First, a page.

Eighth Grade is so grounded in the reality of middle school it almost operates like a horrible collective flashback.
There are images in Hal Ashby's “Bound For Glory” so striking or so beautiful I doubt I'll ever forget them; this is the most visually accomplished film since “Barry Lyndon”. But the beauty is sometimes achieved at the cost of tone. Scene after scene unfolds at such a measured pace, with such calculation and understatement, that finally we seem to be watching a travelogue set during the Depression. The film has a grave dignity, which is good, but it often seems to lack life, which would be better.
It's the story of Woody Guthrie, that extraordinary man out of Oklahoma who left the Dust Bowl for the promise of California and became our national troubadour. He wrote hundreds of songs, many of them standards and one, “This Land is Your Land,” that should replace our mediocre national anthem. He traveled the rails from one end of the country to the other, worked as a migrant laborer, merchant seaman or whatever else was available, and chronicled in his songs the life in work camps, hobo jungles and the ghettos.
The film is faithful to that experience, totally so. There's not a false moment in it, not a moment when we feel the meaning of Guthrie's life has been compromised for movie reasons. David Carradine's performance as Guthrie finds just the right balance between his pride and innate simplicity. And the film looks right; there can seldom have been a period film with such loving attention to detail, to the ways cars and dresses and living rooms and roadside diners looked during the Depression. All of these elements have been handled carefully, and with respect.
And yet “Bound For Glory” is ultimately a rather slow-moving experience. Each scene is established so carefully, is framed with such artistry (Haskell Wexler's cinematography is a series of perfectly-seen compositions), is played with such weight, that finally the movie seems too much of a piece.
We want more humor, more irreverence, more of an indication that Guthrie had acid mixed in with his humanity. That's almost the only criticism I can make of the film, although it's a fundamental one; anyone who loves movies or is interested in Guthrie should see “Bound For Glory”, but it'll be a worthwhile experience that's pretty slow-going.
Ashby and Wexler recreate the Depression years so well, see them so faithfully; that the movie actually becomes a historical document. If we want to know what that decade looked like, this is the film to come to. There is, for example, that matter of the diner where Woody gets his first square meal in California. “Airways Dinette,” it's called, and it's a white frame building on wheels that has stubby wooden wings and fake propellers; we see it just for a second but it's the sort of detail the movie's filled with.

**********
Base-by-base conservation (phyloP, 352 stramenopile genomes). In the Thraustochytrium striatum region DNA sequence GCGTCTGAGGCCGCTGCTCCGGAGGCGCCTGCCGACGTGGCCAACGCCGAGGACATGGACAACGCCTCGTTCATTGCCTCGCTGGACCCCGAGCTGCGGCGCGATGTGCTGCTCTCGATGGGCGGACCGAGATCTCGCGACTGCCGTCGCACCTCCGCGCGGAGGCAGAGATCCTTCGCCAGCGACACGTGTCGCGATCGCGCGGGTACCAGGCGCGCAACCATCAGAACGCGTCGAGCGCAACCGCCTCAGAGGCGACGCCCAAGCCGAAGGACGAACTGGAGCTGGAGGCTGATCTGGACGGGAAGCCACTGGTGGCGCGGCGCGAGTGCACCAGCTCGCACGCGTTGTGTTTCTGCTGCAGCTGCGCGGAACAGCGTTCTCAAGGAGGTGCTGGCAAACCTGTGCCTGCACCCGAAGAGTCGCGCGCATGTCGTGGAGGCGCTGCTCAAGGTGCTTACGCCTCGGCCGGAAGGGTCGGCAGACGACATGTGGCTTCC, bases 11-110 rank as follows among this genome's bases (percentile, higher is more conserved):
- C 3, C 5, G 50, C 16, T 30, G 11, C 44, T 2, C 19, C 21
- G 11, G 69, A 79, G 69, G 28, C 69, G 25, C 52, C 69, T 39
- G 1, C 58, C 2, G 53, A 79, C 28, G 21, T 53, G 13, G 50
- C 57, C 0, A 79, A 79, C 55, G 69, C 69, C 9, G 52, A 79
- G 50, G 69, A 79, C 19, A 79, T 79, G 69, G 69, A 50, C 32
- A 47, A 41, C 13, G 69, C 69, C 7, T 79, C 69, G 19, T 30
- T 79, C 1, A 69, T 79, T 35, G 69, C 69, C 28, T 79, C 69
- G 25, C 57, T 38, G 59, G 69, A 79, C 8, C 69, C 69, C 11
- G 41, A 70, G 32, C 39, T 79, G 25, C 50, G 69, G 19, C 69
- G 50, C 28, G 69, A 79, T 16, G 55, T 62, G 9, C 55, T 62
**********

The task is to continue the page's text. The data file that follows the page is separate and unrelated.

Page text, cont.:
And then there's the look of the small Texas towns, the California fruit fields, the Main Streets and back roads and railway yards. The film opens in a gas station in Woody's home town; he sits around with a few friends and the sun beats down and the flies buzz and we can almost smell the dust. A stranger drives up and buys a nickel Coke, and we can taste it. The whole movie's seen that well, especially in its most spectacular moments.
There are two in particular: One is an awesome shot showing a dust storm approaching the little town, and another is a shot on top of a freight train, held for minutes without a cut, while Woody and a fellow hobo exchange philosophies while the train moves past the endless fields, disappears into the darkness of a tunnel, emerges, seems ready to run forever. Shots like those have rarely, if ever, been handled so well. But the movie's political content -- the determination of Woody and a musician friend to organize the migrant workers into unions -- is predictable and repetitive. Guthrie's politics were central to his music, and yet in the film they seem almost superfluous; the politics could have emerged organically from the narrative, instead of being shoehorned in.
“Bound For Glory” isn't quite the great film it could have been, then. But it is one of the best-looking films ever made, in its photography, in its use of locations, in its recreation of the America that Woody Guthrie discovered.
This message came to me from a reader named Peter Svensland. He and a fr...
An interview with Terry Gilliam, director of "The Man Who Killed Don Quixote."